Lena Dunham

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Lena Dunham is a graduate.

The Girls star was part of the Barnard College Commencement in New York City yesterday, where she received a Barnard Medal of Distinction—and also a second chance at having a pleasant graduation ceremony.

"I'm a guest at Barnard College graduation today. At my own graduation I sobbed, hit my mother & fell asleep so pretty psyched for a redo," she tweeted.

While Dunham was part of the graduating class, some celebs were invited to be commencement speakers at various colleges.

Kerry Washington took the podium at her alma mater, George Washington University, and offered laughs with her Georgetown rivalry jokes, some interesting facts when she mentioned that she is Colin Powell's cousin and, of course, bits of wisdom and motivation for the new graduates.

"You and you alone are the only person who can live the life that can write the story that you were meant to tell," she told the crowd.

Meanwhile, President Barack Obama was in Atlanta at the all-male Morehouse College Sunday, where he gave a lengthy speech that sounded like it was given by, well, the president.

"I know some of you came to Morehouse from communities where life was about keeping your head down and looking out for yourself. Maybe you feel like you escaped, and you can take your degree, get a fancy job and never look back. And don't get me wrong—with the heavy weight of student loans, with doors open to you that your parents and grandparents could scarcely imagine, no one expects you to take a vow of poverty. But I will say it betrays a poverty of ambition if all you think about is what goods you can buy instead of what good you can do.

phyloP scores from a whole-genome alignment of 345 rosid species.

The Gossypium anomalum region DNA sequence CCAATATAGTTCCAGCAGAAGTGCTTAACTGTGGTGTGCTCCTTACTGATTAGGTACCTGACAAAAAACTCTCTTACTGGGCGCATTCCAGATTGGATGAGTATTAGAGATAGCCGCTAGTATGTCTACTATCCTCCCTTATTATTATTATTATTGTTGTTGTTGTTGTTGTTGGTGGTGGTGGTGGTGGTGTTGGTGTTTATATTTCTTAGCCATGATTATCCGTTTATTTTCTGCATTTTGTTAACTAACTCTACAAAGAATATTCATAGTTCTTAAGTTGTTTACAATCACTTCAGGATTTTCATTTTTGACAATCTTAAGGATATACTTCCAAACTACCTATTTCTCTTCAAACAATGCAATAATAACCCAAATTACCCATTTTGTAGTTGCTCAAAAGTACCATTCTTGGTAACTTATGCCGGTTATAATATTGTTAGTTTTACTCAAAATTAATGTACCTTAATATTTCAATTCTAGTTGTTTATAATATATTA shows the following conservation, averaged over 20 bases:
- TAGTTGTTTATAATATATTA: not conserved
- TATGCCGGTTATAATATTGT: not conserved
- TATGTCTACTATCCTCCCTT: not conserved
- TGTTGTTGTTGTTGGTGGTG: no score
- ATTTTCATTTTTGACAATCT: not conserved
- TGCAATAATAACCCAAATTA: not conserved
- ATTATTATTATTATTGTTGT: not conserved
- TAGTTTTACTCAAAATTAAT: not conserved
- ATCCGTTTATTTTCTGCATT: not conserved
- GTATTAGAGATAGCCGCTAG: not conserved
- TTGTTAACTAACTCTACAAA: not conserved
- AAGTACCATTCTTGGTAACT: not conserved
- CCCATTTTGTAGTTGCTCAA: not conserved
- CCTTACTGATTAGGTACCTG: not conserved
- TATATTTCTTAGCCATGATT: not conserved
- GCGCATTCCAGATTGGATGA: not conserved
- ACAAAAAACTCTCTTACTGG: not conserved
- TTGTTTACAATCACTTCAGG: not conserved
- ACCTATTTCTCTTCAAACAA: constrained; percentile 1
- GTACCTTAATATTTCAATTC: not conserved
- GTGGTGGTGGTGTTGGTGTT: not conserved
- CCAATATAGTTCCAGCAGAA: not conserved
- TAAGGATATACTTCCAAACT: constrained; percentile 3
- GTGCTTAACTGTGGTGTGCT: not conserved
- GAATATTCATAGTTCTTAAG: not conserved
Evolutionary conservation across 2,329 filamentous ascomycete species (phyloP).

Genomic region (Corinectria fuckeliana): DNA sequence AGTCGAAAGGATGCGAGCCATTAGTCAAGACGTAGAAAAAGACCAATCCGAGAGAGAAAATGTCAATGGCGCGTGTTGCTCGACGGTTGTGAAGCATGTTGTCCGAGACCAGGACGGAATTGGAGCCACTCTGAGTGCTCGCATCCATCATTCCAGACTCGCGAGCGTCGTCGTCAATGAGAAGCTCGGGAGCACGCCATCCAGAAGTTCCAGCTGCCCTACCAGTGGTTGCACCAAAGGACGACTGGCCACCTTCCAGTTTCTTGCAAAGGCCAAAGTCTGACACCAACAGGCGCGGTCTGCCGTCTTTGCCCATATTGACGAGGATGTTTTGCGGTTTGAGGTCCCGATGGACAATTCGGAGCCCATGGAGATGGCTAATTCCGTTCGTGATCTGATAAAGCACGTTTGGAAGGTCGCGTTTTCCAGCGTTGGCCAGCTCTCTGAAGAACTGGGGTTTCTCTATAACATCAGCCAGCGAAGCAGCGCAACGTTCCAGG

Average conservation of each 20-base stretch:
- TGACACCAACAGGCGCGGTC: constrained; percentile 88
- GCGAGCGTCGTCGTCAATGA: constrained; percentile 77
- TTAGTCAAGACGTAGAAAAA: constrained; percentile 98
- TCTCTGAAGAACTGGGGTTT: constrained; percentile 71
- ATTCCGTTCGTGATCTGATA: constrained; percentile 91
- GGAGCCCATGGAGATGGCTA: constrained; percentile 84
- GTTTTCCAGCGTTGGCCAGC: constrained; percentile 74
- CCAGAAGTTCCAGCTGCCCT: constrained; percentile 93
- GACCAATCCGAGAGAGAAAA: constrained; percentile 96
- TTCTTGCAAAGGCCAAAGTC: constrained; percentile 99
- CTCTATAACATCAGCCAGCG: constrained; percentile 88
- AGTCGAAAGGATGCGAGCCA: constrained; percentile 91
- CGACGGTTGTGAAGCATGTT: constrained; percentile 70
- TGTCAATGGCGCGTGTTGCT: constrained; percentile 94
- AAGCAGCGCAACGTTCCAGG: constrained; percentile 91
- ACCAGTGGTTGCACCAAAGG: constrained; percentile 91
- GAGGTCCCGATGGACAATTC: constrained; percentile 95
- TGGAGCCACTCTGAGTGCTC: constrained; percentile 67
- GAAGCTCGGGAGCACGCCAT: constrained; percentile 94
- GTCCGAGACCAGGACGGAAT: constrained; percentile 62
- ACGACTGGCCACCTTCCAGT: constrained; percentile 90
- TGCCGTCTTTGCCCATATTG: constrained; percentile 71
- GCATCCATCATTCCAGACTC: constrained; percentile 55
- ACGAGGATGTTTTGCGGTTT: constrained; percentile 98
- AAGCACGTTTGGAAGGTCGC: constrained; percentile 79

"So yes, go get that law degree. But ask yourself if the only option is to defend the rich and powerful, or if you can also find time to defend the powerless. Yes, go get your MBA, or start that business. But ask yourself what broader purpose your business might serve, in putting people to work, or transforming a neighborhood. The most successful CEOs I know didn't start out intent on making money—rather, they had a vision of how their product or service would change things, and the money followed."

Michelle Obama also offered some encouraging words to those from Bowie State University on Friday, telling graduates to never lose their hunger for knowledge and to become an example for the next generation.

"Instead of walking miles every day to school, they're sitting on couches for hours playing video games, watching TV. Instead of dreaming of being a teacher or a lawyer or a business leader, they're fantasizing about being a baller or a rapper," she said.

"Please reject the slander that says a black child with a book is trying to act white," Obama said. "In short, be an example of excellence for the next generation."

But it was the University of Virginia who got a comedy show when Stephen Colbert took the stage.

"Tweeting your Vines, hashtagging your Spotifies, and snapchatting your YOLOs. Your generation needs everything to be about you and that's very upsetting to us Baby Boomers because self-absorption is kind of our thing," he quipped.

But Colbert did get a little inspirational near the end. Well, kinda. "I believe we have given you a gift, a particular form of independence, because you do not owe the previous generation anything. Thanks to us, you owe it to the Chinese."

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